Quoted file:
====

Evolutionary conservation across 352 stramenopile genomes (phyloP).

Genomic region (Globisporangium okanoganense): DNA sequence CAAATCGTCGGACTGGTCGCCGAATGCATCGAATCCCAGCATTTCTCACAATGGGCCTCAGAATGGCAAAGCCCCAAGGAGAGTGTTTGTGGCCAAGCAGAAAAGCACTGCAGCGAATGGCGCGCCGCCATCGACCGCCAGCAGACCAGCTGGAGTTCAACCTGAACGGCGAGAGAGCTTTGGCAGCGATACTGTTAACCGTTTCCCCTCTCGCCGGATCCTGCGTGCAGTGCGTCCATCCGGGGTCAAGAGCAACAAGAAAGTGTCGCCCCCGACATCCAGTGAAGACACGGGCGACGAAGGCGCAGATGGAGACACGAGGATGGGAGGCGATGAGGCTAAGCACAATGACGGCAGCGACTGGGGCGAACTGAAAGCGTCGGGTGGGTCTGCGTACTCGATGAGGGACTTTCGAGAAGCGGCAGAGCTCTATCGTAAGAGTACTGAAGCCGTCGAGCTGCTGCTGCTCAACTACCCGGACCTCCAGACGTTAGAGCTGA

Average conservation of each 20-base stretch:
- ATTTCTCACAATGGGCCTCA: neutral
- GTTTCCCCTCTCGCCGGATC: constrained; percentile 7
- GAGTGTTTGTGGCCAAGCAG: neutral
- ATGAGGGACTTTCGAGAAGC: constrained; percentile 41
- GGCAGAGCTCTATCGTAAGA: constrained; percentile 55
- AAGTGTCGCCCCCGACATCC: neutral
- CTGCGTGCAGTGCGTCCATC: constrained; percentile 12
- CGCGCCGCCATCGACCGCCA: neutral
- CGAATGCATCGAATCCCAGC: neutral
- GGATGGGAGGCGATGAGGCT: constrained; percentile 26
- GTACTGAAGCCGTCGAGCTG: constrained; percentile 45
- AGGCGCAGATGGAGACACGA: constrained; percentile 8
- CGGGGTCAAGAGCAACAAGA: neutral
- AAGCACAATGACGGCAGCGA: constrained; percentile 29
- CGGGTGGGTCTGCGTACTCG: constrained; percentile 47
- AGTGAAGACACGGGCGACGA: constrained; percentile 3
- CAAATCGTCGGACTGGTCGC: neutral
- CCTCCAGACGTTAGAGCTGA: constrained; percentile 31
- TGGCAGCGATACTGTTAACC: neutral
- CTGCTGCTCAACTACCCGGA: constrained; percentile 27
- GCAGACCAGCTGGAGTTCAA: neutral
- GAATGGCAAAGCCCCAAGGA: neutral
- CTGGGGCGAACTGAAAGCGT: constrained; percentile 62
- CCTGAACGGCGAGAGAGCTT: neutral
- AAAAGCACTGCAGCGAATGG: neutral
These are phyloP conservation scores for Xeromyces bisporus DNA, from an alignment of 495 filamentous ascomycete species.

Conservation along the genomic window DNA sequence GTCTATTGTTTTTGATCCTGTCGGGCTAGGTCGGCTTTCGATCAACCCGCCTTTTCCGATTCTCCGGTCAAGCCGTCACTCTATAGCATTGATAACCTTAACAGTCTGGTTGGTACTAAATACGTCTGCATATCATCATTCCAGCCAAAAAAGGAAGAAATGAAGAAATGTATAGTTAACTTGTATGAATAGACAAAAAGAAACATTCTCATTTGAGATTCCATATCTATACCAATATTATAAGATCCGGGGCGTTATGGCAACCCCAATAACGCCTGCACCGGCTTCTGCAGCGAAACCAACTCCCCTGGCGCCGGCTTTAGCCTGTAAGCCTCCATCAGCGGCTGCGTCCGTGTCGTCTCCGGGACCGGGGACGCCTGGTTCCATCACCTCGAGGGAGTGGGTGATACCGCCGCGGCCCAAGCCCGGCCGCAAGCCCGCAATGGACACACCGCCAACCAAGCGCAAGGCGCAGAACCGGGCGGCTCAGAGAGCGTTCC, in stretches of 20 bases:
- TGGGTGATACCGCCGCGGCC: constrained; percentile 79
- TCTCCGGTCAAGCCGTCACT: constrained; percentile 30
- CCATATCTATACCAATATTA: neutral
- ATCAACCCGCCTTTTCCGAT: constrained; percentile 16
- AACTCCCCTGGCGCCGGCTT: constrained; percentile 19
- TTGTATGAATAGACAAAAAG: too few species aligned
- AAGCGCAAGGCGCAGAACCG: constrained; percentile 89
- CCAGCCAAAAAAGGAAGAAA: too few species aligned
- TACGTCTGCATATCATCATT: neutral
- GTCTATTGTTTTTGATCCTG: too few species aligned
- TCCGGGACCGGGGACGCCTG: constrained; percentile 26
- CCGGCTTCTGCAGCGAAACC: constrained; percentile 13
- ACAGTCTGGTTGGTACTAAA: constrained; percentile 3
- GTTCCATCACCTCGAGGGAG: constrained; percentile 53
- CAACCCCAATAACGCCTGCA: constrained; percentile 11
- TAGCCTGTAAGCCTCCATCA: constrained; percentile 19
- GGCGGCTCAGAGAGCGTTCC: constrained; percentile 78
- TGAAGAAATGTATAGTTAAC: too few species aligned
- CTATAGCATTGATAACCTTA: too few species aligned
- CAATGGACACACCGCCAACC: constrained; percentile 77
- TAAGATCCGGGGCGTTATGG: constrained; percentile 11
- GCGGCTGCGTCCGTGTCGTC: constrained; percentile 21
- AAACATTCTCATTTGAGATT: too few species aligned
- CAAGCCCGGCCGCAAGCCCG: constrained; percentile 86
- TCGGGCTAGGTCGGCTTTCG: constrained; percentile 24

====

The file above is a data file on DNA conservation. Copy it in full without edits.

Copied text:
Evolutionary conservation across 352 stramenopile genomes (phyloP).

Genomic region (Globisporangium okanoganense): DNA sequence CAAATCGTCGGACTGGTCGCCGAATGCATCGAATCCCAGCATTTCTCACAATGGGCCTCAGAATGGCAAAGCCCCAAGGAGAGTGTTTGTGGCCAAGCAGAAAAGCACTGCAGCGAATGGCGCGCCGCCATCGACCGCCAGCAGACCAGCTGGAGTTCAACCTGAACGGCGAGAGAGCTTTGGCAGCGATACTGTTAACCGTTTCCCCTCTCGCCGGATCCTGCGTGCAGTGCGTCCATCCGGGGTCAAGAGCAACAAGAAAGTGTCGCCCCCGACATCCAGTGAAGACACGGGCGACGAAGGCGCAGATGGAGACACGAGGATGGGAGGCGATGAGGCTAAGCACAATGACGGCAGCGACTGGGGCGAACTGAAAGCGTCGGGTGGGTCTGCGTACTCGATGAGGGACTTTCGAGAAGCGGCAGAGCTCTATCGTAAGAGTACTGAAGCCGTCGAGCTGCTGCTGCTCAACTACCCGGACCTCCAGACGTTAGAGCTGA

Average conservation of each 20-base stretch:
- ATTTCTCACAATGGGCCTCA: neutral
- GTTTCCCCTCTCGCCGGATC: constrained; percentile 7
- GAGTGTTTGTGGCCAAGCAG: neutral
- ATGAGGGACTTTCGAGAAGC: constrained; percentile 41
- GGCAGAGCTCTATCGTAAGA: constrained; percentile 55
- AAGTGTCGCCCCCGACATCC: neutral
- CTGCGTGCAGTGCGTCCATC: constrained; percentile 12
- CGCGCCGCCATCGACCGCCA: neutral
- CGAATGCATCGAATCCCAGC: neutral
- GGATGGGAGGCGATGAGGCT: constrained; percentile 26
- GTACTGAAGCCGTCGAGCTG: constrained; percentile 45
- AGGCGCAGATGGAGACACGA: constrained; percentile 8
- CGGGGTCAAGAGCAACAAGA: neutral
- AAGCACAATGACGGCAGCGA: constrained; percentile 29
- CGGGTGGGTCTGCGTACTCG: constrained; percentile 47
- AGTGAAGACACGGGCGACGA: constrained; percentile 3
- CAAATCGTCGGACTGGTCGC: neutral
- CCTCCAGACGTTAGAGCTGA: constrained; percentile 31
- TGGCAGCGATACTGTTAACC: neutral
- CTGCTGCTCAACTACCCGGA: constrained; percentile 27
- GCAGACCAGCTGGAGTTCAA: neutral
- GAATGGCAAAGCCCCAAGGA: neutral
- CTGGGGCGAACTGAAAGCGT: constrained; percentile 62
- CCTGAACGGCGAGAGAGCTT: neutral
- AAAAGCACTGCAGCGAATGG: neutral
These are phyloP conservation scores for Xeromyces bisporus DNA, from an alignment of 495 filamentous ascomycete species.

Conservation along the genomic window DNA sequence GTCTATTGTTTTTGATCCTGTCGGGCTAGGTCGGCTTTCGATCAACCCGCCTTTTCCGATTCTCCGGTCAAGCCGTCACTCTATAGCATTGATAACCTTAACAGTCTGGTTGGTACTAAATACGTCTGCATATCATCATTCCAGCCAAAAAAGGAAGAAATGAAGAAATGTATAGTTAACTTGTATGAATAGACAAAAAGAAACATTCTCATTTGAGATTCCATATCTATACCAATATTATAAGATCCGGGGCGTTATGGCAACCCCAATAACGCCTGCACCGGCTTCTGCAGCGAAACCAACTCCCCTGGCGCCGGCTTTAGCCTGTAAGCCTCCATCAGCGGCTGCGTCCGTGTCGTCTCCGGGACCGGGGACGCCTGGTTCCATCACCTCGAGGGAGTGGGTGATACCGCCGCGGCCCAAGCCCGGCCGCAAGCCCGCAATGGACACACCGCCAACCAAGCGCAAGGCGCAGAACCGGGCGGCTCAGAGAGCGTTCC, in stretches of 20 bases:
- TGGGTGATACCGCCGCGGCC: constrained; percentile 79
- TCTCCGGTCAAGCCGTCACT: constrained; percentile 30
- CCATATCTATACCAATATTA: neutral
- ATCAACCCGCCTTTTCCGAT: constrained; percentile 16
- AACTCCCCTGGCGCCGGCTT: constrained; percentile 19
- TTGTATGAATAGACAAAAAG: too few species aligned
- AAGCGCAAGGCGCAGAACCG: constrained; percentile 89
- CCAGCCAAAAAAGGAAGAAA: too few species aligned
- TACGTCTGCATATCATCATT: neutral
- GTCTATTGTTTTTGATCCTG: too few species aligned
- TCCGGGACCGGGGACGCCTG: constrained; percentile 26
- CCGGCTTCTGCAGCGAAACC: constrained; percentile 13
- ACAGTCTGGTTGGTACTAAA: constrained; percentile 3
- GTTCCATCACCTCGAGGGAG: constrained; percentile 53
- CAACCCCAATAACGCCTGCA: constrained; percentile 11
- TAGCCTGTAAGCCTCCATCA: constrained; percentile 19
- GGCGGCTCAGAGAGCGTTCC: constrained; percentile 78
- TGAAGAAATGTATAGTTAAC: too few species aligned
- CTATAGCATTGATAACCTTA: too few species aligned
- CAATGGACACACCGCCAACC: constrained; percentile 77
- TAAGATCCGGGGCGTTATGG: constrained; percentile 11
- GCGGCTGCGTCCGTGTCGTC: constrained; percentile 21
- AAACATTCTCATTTGAGATT: too few species aligned
- CAAGCCCGGCCGCAAGCCCG: constrained; percentile 86
- TCGGGCTAGGTCGGCTTTCG: constrained; percentile 24